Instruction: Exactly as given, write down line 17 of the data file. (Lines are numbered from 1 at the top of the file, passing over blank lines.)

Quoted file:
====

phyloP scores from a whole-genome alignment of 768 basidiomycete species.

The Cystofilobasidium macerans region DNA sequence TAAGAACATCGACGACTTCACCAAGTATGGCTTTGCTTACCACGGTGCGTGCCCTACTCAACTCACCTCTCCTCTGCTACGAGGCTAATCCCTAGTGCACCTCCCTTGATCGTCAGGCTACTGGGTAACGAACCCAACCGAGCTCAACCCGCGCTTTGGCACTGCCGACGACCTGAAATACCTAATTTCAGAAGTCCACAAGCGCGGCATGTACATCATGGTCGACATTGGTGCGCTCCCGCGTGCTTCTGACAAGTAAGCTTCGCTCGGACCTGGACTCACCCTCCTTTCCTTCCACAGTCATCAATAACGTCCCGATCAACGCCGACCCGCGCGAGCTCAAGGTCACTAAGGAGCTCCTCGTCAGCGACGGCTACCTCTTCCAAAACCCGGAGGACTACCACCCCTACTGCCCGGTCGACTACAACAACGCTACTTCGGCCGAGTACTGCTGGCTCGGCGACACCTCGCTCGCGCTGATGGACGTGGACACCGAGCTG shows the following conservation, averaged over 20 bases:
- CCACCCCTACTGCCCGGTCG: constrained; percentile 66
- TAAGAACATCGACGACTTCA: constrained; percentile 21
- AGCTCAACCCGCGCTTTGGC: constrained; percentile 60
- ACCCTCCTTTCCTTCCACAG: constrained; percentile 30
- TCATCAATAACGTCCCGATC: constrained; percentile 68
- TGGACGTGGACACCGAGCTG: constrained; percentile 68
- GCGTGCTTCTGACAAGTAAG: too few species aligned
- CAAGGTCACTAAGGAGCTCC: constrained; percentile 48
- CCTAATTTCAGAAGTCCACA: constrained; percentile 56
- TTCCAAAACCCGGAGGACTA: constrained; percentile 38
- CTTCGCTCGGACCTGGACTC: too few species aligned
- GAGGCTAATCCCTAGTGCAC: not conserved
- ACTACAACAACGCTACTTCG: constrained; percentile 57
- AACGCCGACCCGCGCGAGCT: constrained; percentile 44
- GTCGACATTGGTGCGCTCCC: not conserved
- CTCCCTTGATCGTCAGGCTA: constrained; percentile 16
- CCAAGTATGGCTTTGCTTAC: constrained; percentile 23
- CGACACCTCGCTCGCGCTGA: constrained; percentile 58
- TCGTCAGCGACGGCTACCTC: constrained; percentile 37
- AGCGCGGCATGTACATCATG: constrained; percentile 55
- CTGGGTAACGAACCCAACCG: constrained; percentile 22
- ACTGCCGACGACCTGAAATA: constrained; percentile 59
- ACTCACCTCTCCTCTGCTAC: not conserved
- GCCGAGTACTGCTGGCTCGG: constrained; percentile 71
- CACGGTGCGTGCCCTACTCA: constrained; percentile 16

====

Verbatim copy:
- GTCGACATTGGTGCGCTCCC: not conserved